RC: So I grew up in Australia… I fell into bartending at 18 years old and didn't know what I was going to do with my life. Someone said, ‘stand on that door and tell people not to come in!’ And then I was like, ‘this is boring, can I go in there and pull a pint?’ And then I was a bartender. Obviously moved up, started running bars, started making cocktails, developed a love for whisky pretty early on. It was a little bit more bourbon-influenced where I was in Byron Bay.

Being in a big tourist destination, I started meeting a lot of travellers, so I got a bit of the travel bug. So I started travelling! I bartended in different countries across Canada, South America and London and Manchester, and moved from Manchester to Dublin. My professional career has kind of been between whisky bars and cocktail bars. Then I fell in love with an Irish girl and Irish whiskey, and haven't looked back since. I opened one of Ireland’s first Irish whiskey-focused cocktail bars. I just fell in love with Irish whiskey and what was happening. To be in on the ground floor of this huge renaissance... there's a lot of provenance and a lot of history and I liked what Teeling were doing specifically. I did go back to Australia for a short period of time with my Irish partner, but Dublin is home for us, so we couldn't wait to get back. Because even in Australia I was just like ‘why are you guys not drinking Irish whiskey?’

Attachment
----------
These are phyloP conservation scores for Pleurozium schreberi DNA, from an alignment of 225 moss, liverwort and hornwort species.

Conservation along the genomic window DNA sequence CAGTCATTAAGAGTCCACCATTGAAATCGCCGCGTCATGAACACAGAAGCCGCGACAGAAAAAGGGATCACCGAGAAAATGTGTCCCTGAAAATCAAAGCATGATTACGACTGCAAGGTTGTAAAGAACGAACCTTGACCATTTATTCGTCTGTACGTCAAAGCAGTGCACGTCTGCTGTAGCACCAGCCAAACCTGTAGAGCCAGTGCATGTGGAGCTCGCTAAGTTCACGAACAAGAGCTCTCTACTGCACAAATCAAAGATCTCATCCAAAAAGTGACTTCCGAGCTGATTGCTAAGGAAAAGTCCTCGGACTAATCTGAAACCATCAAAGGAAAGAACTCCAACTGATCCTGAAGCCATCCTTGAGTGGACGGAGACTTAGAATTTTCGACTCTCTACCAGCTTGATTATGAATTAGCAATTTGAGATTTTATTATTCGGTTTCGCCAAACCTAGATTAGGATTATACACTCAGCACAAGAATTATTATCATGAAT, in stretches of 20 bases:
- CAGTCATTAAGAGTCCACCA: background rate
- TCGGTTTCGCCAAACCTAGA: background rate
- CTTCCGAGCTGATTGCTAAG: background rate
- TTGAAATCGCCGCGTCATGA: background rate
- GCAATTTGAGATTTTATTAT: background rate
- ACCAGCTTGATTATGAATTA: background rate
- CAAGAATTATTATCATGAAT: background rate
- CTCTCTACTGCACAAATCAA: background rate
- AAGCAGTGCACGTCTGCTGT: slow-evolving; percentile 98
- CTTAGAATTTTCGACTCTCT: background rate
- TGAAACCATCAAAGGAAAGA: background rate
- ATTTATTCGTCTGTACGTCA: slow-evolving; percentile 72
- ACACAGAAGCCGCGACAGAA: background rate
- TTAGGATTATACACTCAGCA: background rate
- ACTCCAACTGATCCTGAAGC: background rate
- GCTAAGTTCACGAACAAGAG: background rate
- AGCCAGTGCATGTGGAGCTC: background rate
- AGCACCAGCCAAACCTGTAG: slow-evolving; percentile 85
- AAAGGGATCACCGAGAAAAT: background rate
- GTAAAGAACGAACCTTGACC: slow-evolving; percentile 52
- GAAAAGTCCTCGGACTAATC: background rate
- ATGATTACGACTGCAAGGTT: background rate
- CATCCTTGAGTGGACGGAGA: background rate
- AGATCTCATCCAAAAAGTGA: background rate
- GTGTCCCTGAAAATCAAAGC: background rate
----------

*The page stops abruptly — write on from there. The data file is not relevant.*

P&S: What a great story! And finally, what is your favourite cocktail to make with Teeling whiskey? 

RC: A typical bartender answer is there’s always times and places, like I’m a big fan of cocktails for different seasons or different tastes. A well-made Whiskey Sour I think can be enjoyed any time of day. But to answer your question... I think working with Teeling, I got a new appreciation for an Irish Coffee! When I’m making my own, I want to make sure I do it right. I want to take the time to preheat my glass and make a lovely Demerara sugar syrup and get my cream just the right consistency – get some fresh nutmeg. I’ll happily do it and do it justice every Christmas! 

View all

Pour & Sip video